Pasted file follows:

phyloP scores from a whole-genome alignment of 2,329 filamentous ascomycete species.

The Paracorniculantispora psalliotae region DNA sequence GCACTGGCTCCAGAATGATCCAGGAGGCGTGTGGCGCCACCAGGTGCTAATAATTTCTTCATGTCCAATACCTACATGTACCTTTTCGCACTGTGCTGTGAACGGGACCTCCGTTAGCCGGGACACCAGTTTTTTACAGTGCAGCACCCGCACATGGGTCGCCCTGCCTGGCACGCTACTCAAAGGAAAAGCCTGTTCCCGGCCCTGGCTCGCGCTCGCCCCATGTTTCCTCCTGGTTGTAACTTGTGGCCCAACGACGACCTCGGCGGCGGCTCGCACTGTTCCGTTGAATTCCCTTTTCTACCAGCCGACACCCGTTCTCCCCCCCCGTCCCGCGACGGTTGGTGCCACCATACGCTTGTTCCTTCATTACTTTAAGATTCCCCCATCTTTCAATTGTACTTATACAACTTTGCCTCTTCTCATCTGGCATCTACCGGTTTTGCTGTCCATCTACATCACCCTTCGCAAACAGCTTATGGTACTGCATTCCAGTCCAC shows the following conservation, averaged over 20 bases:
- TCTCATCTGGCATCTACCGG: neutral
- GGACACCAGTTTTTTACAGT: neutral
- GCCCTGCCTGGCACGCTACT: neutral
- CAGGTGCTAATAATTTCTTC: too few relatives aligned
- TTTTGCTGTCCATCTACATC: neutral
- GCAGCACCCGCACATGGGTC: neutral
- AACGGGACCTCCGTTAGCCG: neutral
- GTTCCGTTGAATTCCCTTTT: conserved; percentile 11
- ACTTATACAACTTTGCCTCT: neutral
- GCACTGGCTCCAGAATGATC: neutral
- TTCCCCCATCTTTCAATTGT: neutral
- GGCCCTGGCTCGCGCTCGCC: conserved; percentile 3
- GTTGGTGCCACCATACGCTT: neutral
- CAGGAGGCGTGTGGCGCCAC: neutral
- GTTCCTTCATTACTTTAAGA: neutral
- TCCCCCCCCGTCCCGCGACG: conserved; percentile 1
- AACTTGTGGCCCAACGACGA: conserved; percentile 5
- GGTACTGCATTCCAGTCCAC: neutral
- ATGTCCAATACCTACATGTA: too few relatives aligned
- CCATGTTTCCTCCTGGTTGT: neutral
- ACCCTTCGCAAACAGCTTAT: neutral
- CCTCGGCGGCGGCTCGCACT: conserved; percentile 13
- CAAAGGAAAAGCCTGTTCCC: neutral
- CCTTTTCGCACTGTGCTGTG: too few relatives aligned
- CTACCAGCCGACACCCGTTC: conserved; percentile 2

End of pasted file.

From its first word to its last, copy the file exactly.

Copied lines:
phyloP scores from a whole-genome alignment of 2,329 filamentous ascomycete species.

The Paracorniculantispora psalliotae region DNA sequence GCACTGGCTCCAGAATGATCCAGGAGGCGTGTGGCGCCACCAGGTGCTAATAATTTCTTCATGTCCAATACCTACATGTACCTTTTCGCACTGTGCTGTGAACGGGACCTCCGTTAGCCGGGACACCAGTTTTTTACAGTGCAGCACCCGCACATGGGTCGCCCTGCCTGGCACGCTACTCAAAGGAAAAGCCTGTTCCCGGCCCTGGCTCGCGCTCGCCCCATGTTTCCTCCTGGTTGTAACTTGTGGCCCAACGACGACCTCGGCGGCGGCTCGCACTGTTCCGTTGAATTCCCTTTTCTACCAGCCGACACCCGTTCTCCCCCCCCGTCCCGCGACGGTTGGTGCCACCATACGCTTGTTCCTTCATTACTTTAAGATTCCCCCATCTTTCAATTGTACTTATACAACTTTGCCTCTTCTCATCTGGCATCTACCGGTTTTGCTGTCCATCTACATCACCCTTCGCAAACAGCTTATGGTACTGCATTCCAGTCCAC shows the following conservation, averaged over 20 bases:
- TCTCATCTGGCATCTACCGG: neutral
- GGACACCAGTTTTTTACAGT: neutral
- GCCCTGCCTGGCACGCTACT: neutral
- CAGGTGCTAATAATTTCTTC: too few relatives aligned
- TTTTGCTGTCCATCTACATC: neutral
- GCAGCACCCGCACATGGGTC: neutral
- AACGGGACCTCCGTTAGCCG: neutral
- GTTCCGTTGAATTCCCTTTT: conserved; percentile 11
- ACTTATACAACTTTGCCTCT: neutral
- GCACTGGCTCCAGAATGATC: neutral
- TTCCCCCATCTTTCAATTGT: neutral
- GGCCCTGGCTCGCGCTCGCC: conserved; percentile 3
- GTTGGTGCCACCATACGCTT: neutral
- CAGGAGGCGTGTGGCGCCAC: neutral
- GTTCCTTCATTACTTTAAGA: neutral
- TCCCCCCCCGTCCCGCGACG: conserved; percentile 1
- AACTTGTGGCCCAACGACGA: conserved; percentile 5
- GGTACTGCATTCCAGTCCAC: neutral
- ATGTCCAATACCTACATGTA: too few relatives aligned
- CCATGTTTCCTCCTGGTTGT: neutral
- ACCCTTCGCAAACAGCTTAT: neutral
- CCTCGGCGGCGGCTCGCACT: conserved; percentile 13
- CAAAGGAAAAGCCTGTTCCC: neutral
- CCTTTTCGCACTGTGCTGTG: too few relatives aligned
- CTACCAGCCGACACCCGTTC: conserved; percentile 2